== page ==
battle of stones river facts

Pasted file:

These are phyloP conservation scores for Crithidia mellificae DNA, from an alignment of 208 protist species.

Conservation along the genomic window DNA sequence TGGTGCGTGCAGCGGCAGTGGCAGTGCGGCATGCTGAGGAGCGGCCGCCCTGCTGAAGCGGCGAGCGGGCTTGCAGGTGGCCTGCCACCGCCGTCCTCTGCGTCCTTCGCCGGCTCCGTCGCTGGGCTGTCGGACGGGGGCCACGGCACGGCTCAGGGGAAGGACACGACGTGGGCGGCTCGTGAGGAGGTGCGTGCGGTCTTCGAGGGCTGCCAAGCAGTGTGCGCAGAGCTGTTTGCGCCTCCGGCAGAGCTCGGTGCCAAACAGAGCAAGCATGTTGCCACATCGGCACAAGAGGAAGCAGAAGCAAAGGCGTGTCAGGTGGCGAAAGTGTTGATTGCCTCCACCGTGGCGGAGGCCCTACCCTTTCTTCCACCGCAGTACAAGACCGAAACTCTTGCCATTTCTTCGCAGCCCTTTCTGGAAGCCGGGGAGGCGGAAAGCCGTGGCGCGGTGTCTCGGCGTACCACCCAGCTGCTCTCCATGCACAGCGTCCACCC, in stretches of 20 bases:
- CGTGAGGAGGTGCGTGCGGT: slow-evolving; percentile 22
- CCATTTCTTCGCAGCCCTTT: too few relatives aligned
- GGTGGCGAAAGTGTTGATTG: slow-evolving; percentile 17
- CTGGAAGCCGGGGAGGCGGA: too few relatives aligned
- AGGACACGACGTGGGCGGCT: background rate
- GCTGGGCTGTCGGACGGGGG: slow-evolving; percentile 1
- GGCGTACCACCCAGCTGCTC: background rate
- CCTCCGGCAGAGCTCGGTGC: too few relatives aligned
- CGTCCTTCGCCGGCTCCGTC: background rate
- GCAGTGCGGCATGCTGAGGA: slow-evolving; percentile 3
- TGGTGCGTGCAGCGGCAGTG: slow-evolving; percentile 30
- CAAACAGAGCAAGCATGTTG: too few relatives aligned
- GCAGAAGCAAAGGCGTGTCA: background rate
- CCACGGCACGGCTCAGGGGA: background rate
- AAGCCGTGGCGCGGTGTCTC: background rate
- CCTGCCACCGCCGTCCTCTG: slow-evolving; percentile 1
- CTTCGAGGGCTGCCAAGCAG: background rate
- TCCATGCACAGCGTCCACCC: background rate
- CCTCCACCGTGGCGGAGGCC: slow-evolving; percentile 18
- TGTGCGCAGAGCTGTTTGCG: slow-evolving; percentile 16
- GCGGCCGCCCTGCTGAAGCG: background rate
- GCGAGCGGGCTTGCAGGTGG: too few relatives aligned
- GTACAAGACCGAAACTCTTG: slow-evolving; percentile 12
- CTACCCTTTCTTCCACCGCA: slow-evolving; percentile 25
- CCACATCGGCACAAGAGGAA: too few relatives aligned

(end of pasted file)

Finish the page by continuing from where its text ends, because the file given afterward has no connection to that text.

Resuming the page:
Near Murfreesborough, Tenn." Seems to have been partially hand colored. Battle of Stones River: Union General Rosecrans Versus Confederate General Bragg Steadily the rain had pelted down all day, and now as wintry winds and darkness ushered in another miserable night at the mercy of the elements, the battle-tried veterans of Perryville, both Blue and Gray, struggled to find what fitful sleep they could. All through the war it was a center for strong Confederate sentiment, and Bragg and his men were warmly welcomed and entertained during the month of December. The killing contributed to Breckinridge’s belief that Bragg did not have enough concern for the lives of his men. The battle took place near Murfreesboro, Tennessee, along Stones River. But the Confederates would inevitably unwind like a ball of string as they advanced.”. With his initial attack stalled and the Union army stubbornly keeping the field, Bragg decided to strike on the other side of the line at 10 A.M. Click to donate now. The American Battlefield Trust has saved important sections of battlefield land at the site of this crucial 1862-3 battle. He had grown frustrated with Don Carlos Buell's indecisiveness. He was captured and Bragg insisted on putting him before the firing squad despite Breckinridge’s vehement protests. Shows the Confederates attacking Union soldiers, who are on slightly higher ground. The staggering losses at Stones River compelled both armies to spend months trying to regain their strength and come to terms with the causes of the winter bloodshed. 34 Alabama and the 8th Mississippi Confederate Infantry. While Burnside met with disaster at Fredericksburg and Grant’s efforts against Vicksburg stalled, Rosecrans bemoaned a lack of supplies and did not advance until December 26. Recommended Reading: No Better Place to Die: THE BATTLE OF STONES RIVER (Civil War Trilogy). Depicts Major General William S. Rosencrans on a black horse directing the battle on the left side of the image. Bragg’s decision to set up a headquarters far removed from the battlefield further added to the tactical confusion. Review from Library Journal: Until now only three book-length studies of the bloody Tennessee battle near Stone's River existed, all old and none satisfactory by current historical standards. Bragg called on John Breckinridge’s division to renew the attack, but Breckinridge was slow in responding. Meanwhile, Bragg left 10,000 irreplaceable veterans in the cold cedar forests and became the target of ridicule from his lieutenants as he bottled himself up for months in Tullahoma. This battle was the culmination of the campaign in Middle Tennessee. Stones River National Battlefield - Now within a sprawling suburb of Nashville, the park today is small by battlefield park standards today (the battle covered 4,000 acres at the time), even though its fighting was certainly as important and tragic as many of the larger sites. The total area of the battlefield was about 4,000 acres. Help save a crucial 22-acre tract on the battlefield where 14 African American soldiers earned the highest military honor in the land. The American Battlefield Trust and our members have saved more than 53,000 acres in 24 states! Full title is: "Battle of Stone River. This new attack was led by Patrick Cleburne along with two fresh divisions under Maj. Gen. Benjamin Cheatham and Maj. Gen. Jones Withers. Battle of Stones River | | Published by Kurz & Allison at 76 & 78 Wabash Avenue in Chicago. McCown was drawn away from the Wilkinson Turnpike as his men pursued the scattering Federals. They hoped that the Confederates would not be able to shift reinforcements in time to meet the combined attacks of  Ambrose E. Burnside in Virginia, William T. Rosecrans in Tennessee, and Ulysses S. Grant in Mississippi. As a result of the victory, the Union was able to use Nashville as a major supply depot throughout the course of the war. Breckinridge was halted again while this report was investigated and invalidated. The day’s fighting would give it another name—“Hell’s Half-Acre.” Maj. Gen. Leonidas Polk’s corps, its men exhausted after fighting against Sheridan, launched a series of piecemeal but violent attacks that failed to dislodge the Union defenders. The Battle of Stones River (December 31, 1862–January 2, 1863) was a major engagement of the American Civil War fought 3 miles (5 km) northwest of Murfreesboro. "The history of the battle of Stone River" appears to the right of the map. In some places the two armies were separated by only a few hundred yards. Successful execution would require the massive attacking formation to maintain a cohesive shape as it changed direction across extremely difficult terrain—dense cedar thickets, stony outcroppings, rail fences—in the face of enemy fire. Bragg responded by ordering Breckinridge to charge and pulverize this new position. On the Union side, Major General William S. Rosecrans led 43,400 men while Confederate General Braxton Bragg led 37,712 men. Ultimate General: Civil War's newest update has added the Battle of Chancellorsville and Stones River. Major General William Rosecrans and his Army of the Cumberland led the Union. Bragg’s position became untenable in the face of this new concentration. The Union lost two generals and the Confederates lost two. Looked at in summary, the Battle of Stones River is similar to the Battle of Shiloh, which took place in Tennessee nine months earlier. On January 2, Bragg ordered an assault of a heavily armed Union troops near a hill east of Stones River. Breckinridge sent his men forward at 4 P.M. on January 2. Subsequent to the battle at Stones River, the general would be dogged by persistent rumors that he had been pitifully inebriated during the fighting. There was also the Emancipation Proclamation to consider. The following morning, the last one of 1862, would certainly be the last for many of them. The Union had invaded Nashville and the Confederates were working on a plan to force the Union troops out of Tennessee. Stones River National Battlefield includes over 600 acres of preserved battlefield and a cemetery honoring those lost in one of the bloodiest battles of the Civil War. Of the major battles of the war, Stones River had the highest percentage of casualties on both sides. When the battles concluded on January 2, 1863, there were 12,900 casualties for the Union and 11,700 for the Confederates. With the Confederate line overlapping his right, Sheridan conducted a fighting withdrawal through a large cedar forest with limestone outcroppings, now known as "The Slaughter Pen," to avoid being outflanked. The thick, cedar forest was surrounded on three sides that collapsed with no Southern victory. Stones River, Battle of (1862–63).Stones River—also known as the Battle of Murfreesboro—was one of the costliest engagements of the Civil War in Tennessee. Great book on Stones River. While Wheeler was causing grief in his army’s rear, Rosecrans spent most of the 30th moving his men into position for the coming battle. Though a costly win, Rosecrans’ victory at Stones River secured Middle Tennessee for the Union for the remainder of the war. The Confederate assault on December 31 began before Rosecrans could put his plan in motion and thus forced the Union army to go on the defensive, but the flaws in Bragg’s plan reaped bloody consequences. The armies spent January 1 dressing their lines and tending to their wounded. The Union won the battle. This was untrue, and would have been discredited if Breckinridge had conducted proper reconnaissance. Kids Encyclopedia Facts The Battle of Stones River or Second Battle of Murfreesboro (in the South, simply the Battle of Murfreesboro), was fought from December 31, 1862, to January 2, 1863, in Middle Tennessee, as the culmination of the Stones River Campaign in the Western Theater of the American Civil War. Union artillery fire at Confederate troops during the Battle of Stones River. The Slaughter Pen is pivotal within the story of Stones River. The Battle of Stones River was the result of the attempt by the Confederate Army to force the Union troops out of Tennessee. Unwilling to relieve his friend, Davis, now the Confederate president, instructed the General Joseph Johnston , commander of Confederate forces in the West, to relieve Bragg if he though it necessary. Both generals decided the take the offensive the next day. Crittenden’s corps, with Stones River on one side, extended across the Nashville Turnpike. In the final months of 1862, Abraham Lincoln and General-in-Chief Henry Halleck decided to press the Confederacy on all fronts. Why Stones River? Bragg’s disinclination … In the words of historian Grady McWhiney: “Like a snowball, the Federals would pick up strength from the debris of battle if they retreated in good order. The Stones River watershed drains some 920 square miles (2,400 square km). Additionally, the axis of advance would push the Union soldiers closer to their reinforcements while pulling the Confederates away from theirs. Bragg was only too willing to believe this news, and he confidently withheld a new assault and waited to take possession of an uncontested field. Bragg’s 35,000 men were arranged into two corps of infantry. Bragg’s disinclination to renew the Confederate attack on January 1 allowed Rosecrans to strengthen his position and receive reinforcements. Four brigadier generals were killed in the battle. President Abraham Lincoln had recently given command to Rosecrans. Sheridan’s division was pulled out of the line at 11 A.M. and allowed to replenish their ammunition. His battle plan had achieved its objectives but not its goal—the Union army still held a strong defensive position. The somewhat positive result of Bragg’s unforced retreat provided an important boost to Northern morale, turned international opinion further against the Confederacy, and solidified the Federal hold on Tennessee. Since neither side had swept the other from the field, the battle was a draw. Click here to learn more about the Trust's ongoing preservation efforts. Both times, the Southern army attacked first and caught the Union troops eating breakfast. Federal Identification Number (EIN): 54-1426643. The Battle of Stones River (also known as the Second Battle of Murfreesboro) was a battle fought from December 31, 1862, to January 2, 1863, in Middle Tennessee, as the culmination of the Stones River Campaign in the Western Theater of the American Civil War. Only reluctantly did Breckinridge did send his units into the Round Forest at 4 P.M., where they arrived too late to make an impact. Maj. Gen. The battle of Stones River was devastating for both sides and, of all the major Civil War battles, this had the highest percentage of casualties suffered. Reinforcements were slow to come to the aid of the Confederates, making it difficult to keep up a sustained attack. This was one of the deadliest battles of the war. His armies were stalled, and the terrible defeat at Fredericksburg spread a pall of defeat across the nation. Knowing this, he ordered a retreat on January 3. To expand your appreciation for this pivotal battle, please consider these ten facts about the Battle of Stones River. This was one of the deadliest battles of the war. Murfreesboro was a small town in the Stones River Valley, a former state capital named for a colonel in the American Revolutionary War, Hardy Murfree. Bragg’s plan called for an attack on the Union right flank with over 10,000 men. The blue line was eventually bent into a right angle along the Nashville Turnpike, but it was not broken. Great addition to library and research of Stones River. The focal point of this new effort was a small cedar copse known as the Round Forest. Show your pride in battlefield preservation by shopping in our store. When the Union right crumbled at around 8 A.M., Phil Sheridan suddenly found himself attacked from three sides, his 5,000 men trying to hold off over 10,000 Southern veterans. It was located in a rich agricultural region from which Bragg planned to provision his army and a position that he intended to use to block a potential Federal advance on Chattanooga. As 1862 drew to a close, President Abraham Lincoln was desperate for a military victory. There, Union troops led by General William S. Rosecrans forced the retreat of the Confederates under General Braxton Bragg.… Battle of Stones River The two had been at odds since an incident earlier that month, when a soldier in Breckinridge’s corps was executed for desertion. In the weeks that followed, however, it began to take the shape of a Union victory. Instead, Rosecrans stayed in place and assembled fresh reinforcements. Colonel John Beatty’s Union brigade, composed of Midwestern troops from Ohio, Indiana, and Kentucky, reinforce the right flank against Maj. Gen. Patrick Cleburne’s Confederates. In the wake of the battle, several of his subordinates lobbied to have him replaced citing the failures at Perryville and Stones River. Despite the tactical failures in the east and west, the grand strategy paid off for Rosecrans--Confederate general Braxton Bragg, commanding the forces in Tennessee, sent approximately one-sixth of his infantry to reinforce Vicksburg on December 16. The soldier, Asa Lewis of the 6th Kentucky Infantry, had served with distinction and only went AWOL to assist his widowed mother on the family farm. Help preserve American history forever with your tax-deductible year-end gift today! Donations to the Trust are tax deductible to the full extent allowable under the law. Donate today to preserve Civil War battlefields and the nation’s history for generations to come. The Battle of Stones River, fought between December 31, 1862, and January 2, 1863, was a tactical draw but proved to be a strategic northern victory. Just northwest of Murfreesboro along the West Fork is the Stones River National Battlefield, site of the Battle of Stones River, a major Civil War battle that was fought from December 31, … On the 31st, Breckinridge relayed reports intimating that there was a large Federal force massing for an attack on the eastern side of Stones River. The Battle of Stones River was a tactical draw, but a strategic Union victory. This places the charge at Stones River behind only Pickett’s Charge at Gettysburg in terms of attacker casualty percentage. Maj. Gen. Patrick Cleburne, leading the division supporting McCown’s attack, conducted the right wheel as Bragg ordered and unexpectedly found himself in the front line. Stones River National Battlefield. Bragg knew that Rosecrans was going to be receiving reinforcements. Total casualties were over 24,000 men in a battle in which the total number of opposing forces was about 76,000. Battle of Stones River: Union General Rosecrans Versus Confederate General Bragg Steadily the rain had pelted down all day, and now as wintry winds and darkness ushered in another miserable night at the mercy of the elements, the battle-tried veterans of Perryville, both Blue and Gray, struggled to find what fitful sleep they could. The opposing lines at Stones River spent the night of December 30 unusually close together. The furious assault caught some of the defenders while they were cooking their own breakfast and shattered the Union line. Rosecrans’s Union Army of the Cumberland and Bragg’s Confederate Army of Tennessee met on a battlefield outside of Murfreesboro on December 30. This information was finally proved wrong late in the morning and Bragg ordered Breckinridge to join the main line on the western side of the river. The Battle of Stones River (December 31, 1862–January 2, 1863) was a major engagement of the American Civil War fought 3 miles (5 km) northwest of Murfreesboro. The Battle for Eastern Tennessee The Battle of Stones River, sometimes called the Battle of Murfreesboro, was one of the most violent engagements of the Civil War. Visitors explore the impact of the Battle of Stones River through living history events, interpretive programs, and hiking or … Union troops had left Nashville on December 27th and were advancing toward the Confederates. The Union was able to hold off a Confederate assault, although both sides saw very high percentages of casualties. Before Breckinridge redeployed, however, a courier arrived bearing word that another Union column was advancing east of the river. Please consider making a gift today to help raise the $170,000 we need to preserve this piece of American history forever. 81,000 soldiers fought in the battle. Upon breaking through the first line, his men were instructed to wheel and drive to interdict Rosecrans’s supply line on the Nashville Turnpike. Although the battle itself was inconclusive, the Union Army's repulse of two Confederateattacks and the subsequent Confederate withdrawal were a m… In fairness, if Bragg had attacked on New Year’s Day, he had no guarantee of success. The Battle of Stones River, although not as well known as either Shiloh or Antietam, surpassed both in terms of casualties. After the December 31 fighting, Confederate cavalry operating in the Union rear reported that Rosecrans’s army was preparing to retreat. Detailed map showing the Union's forces' first and second positions and the Confederate forces' position "on … Gettysburg had a casualty rate of 31%. Chickamauga, Shiloh, and Antietam had casualty rates of 29%, 26%, and 18%, respectively. The Confederates were under the command of General Braxton Bragg and the Army of Tennessee. The battle took place near Murfreesboro, Tennessee, along Stones River. Shows info that other books have left out. Rosecrans’ army on the northwest side of the river was organized into three wings with three divisions each. Divisions of the American Battlefield Trust: The American Battlefield Trust is a 501(c)(3) non-profit organization. Interesting The Battle of Stones River Facts: The battle was fought from December 31, 1862 until January 2, 1863. Battle of Stones River The Battle of Stones River was fought between December 31, 1862 and January 2, 1863. The two armies gathered on the banks of Stones River on the evening of December 30 within 700 yards of one another. Although the Stones River Campaign, aka Battle of Stones River, was hailed as a Union victory, both sides limped off the battlefield to recover from the carnage. The battle produced important military and political gains for the Union, and it changed forever the people who lived and fought here. The Confederates struck first but the Union put up a strong defense. The Union victory gave the U.S. control of Nashville for the duration of the war. This important book covers the late 1862 campaign and battle in detail. Every purchase supports the mission. Approximately 5,000 Confederates crossed half a mile of open field, torn from front and flank by massed artillery, and nearly broke the Union line in a desperate charge. If the charge was successful then Rosecrans’s rear would be exposed to a devastating artillery crossfire that could support a new attack in the western sector of the field. A Hard Earned Victory The Battle of Stones River began on the last day of 1862 and was one of the bloodiest conflicts of the Civil War. Over 1,800 attackers became casualties, roughly 36% of Breckinridge’s total force. Following the failure of his Kentucky campaign the previous fall, Confederate Gen. Braxton Bragg positioned his Army of Tennessee (34,000 strong) to protect the railroad line running southeastward from Nashville into the heart of the Confederacy . Despite the ferocity of the first day’s assault, it was diluted by false information. While the American Battlefield Trust has worked to protect Stones River, development continues to threaten this hallowed ground. Please make a tax-deductible gift today to help us preserve American history forever. The total area of the battlefield was about 4,000 acres. His stubbornness had robbed the Confederate assault of vital momentum. Instead, he distributed a whiskey ration—most welcome in the freezing weather—and ordered his men forward at dawn. The Battle of Stones River by William B. Kurtz After the Battle of Perryville, Kentucky in October 1862, Confederate General Braxton Bragg retreated with his Confederate soldiers back into Tennessee, eventually making his headquarters at the town of Murfreesboro, south of Nashville. These casualty figures made the Battle of Stones River one of the bloodiest of the war. As part of Bragg’s attack force, John McCown did not want to reveal his position by the light of cook-fires on the morning of the 31st. Only a hasty shifting of reinforcements protected Rosecrans’s position. While the blood soaked battlefield was a killing field for both Union and Confederate forces, the combined casualties were … Hardee no… The Battle of Stones River was fought December 31, 1862, to January 2, 1863, during the American Civil War (1861-1865). Unfortunately for the Confederates, Bragg’s orders were almost impossibly idealistic. Rosecrans, now holding a tight position with both flanks joined to Stones River, decided to extend his flank across to the eastern bank. In just a few hours, the fields and cedar thickets around the Tennessee village of Murfreesboro w… In the battle, Confederate General Braxton Bragg and as many as 35,000 soldiers withdrew from Kentucky and took defensive positions in the city of Murfreesboro, Tennessee. Save History with Your Year-End Gift Today, Preserve 108 Acres of the Most Important Unprotected Battlefield Land, Save 40 Acres of the American Revolution Southern Theater, Kentuckians: Support Battlefield Preservation Legislation, Virginians: Support Battlefield Preservation Legislation, Battle of Stones River - Topographical Sketch. There were over 23,000 casualties, giving the Battle of Stones River the highest percentage of casualties of any battle in the war. The Majority of our funds go directly to Preservation and Education. The battle was fought from December 31, 1862 until January 2, 1863. Throughout five days of battle, the most intense being December 31 and January 2, the National Park Service claims that nearly 24,000 men on both sides became casualties out of 81,000 engaged—a 29% casualty rate. This bloody fight near Murfreesboro saw more casualties than any other Tennessee battle, though there was no clear winner. After the failed charge on January 2, Bragg realized that he could not win another fight against Rosecrans’s strengthened army and elected to retreat back to Tullahoma, Tennessee. Both of my Great Grandfathers Units are mention and shows the location during the battles. The Union held off the assault easily, devastating the Confederates. 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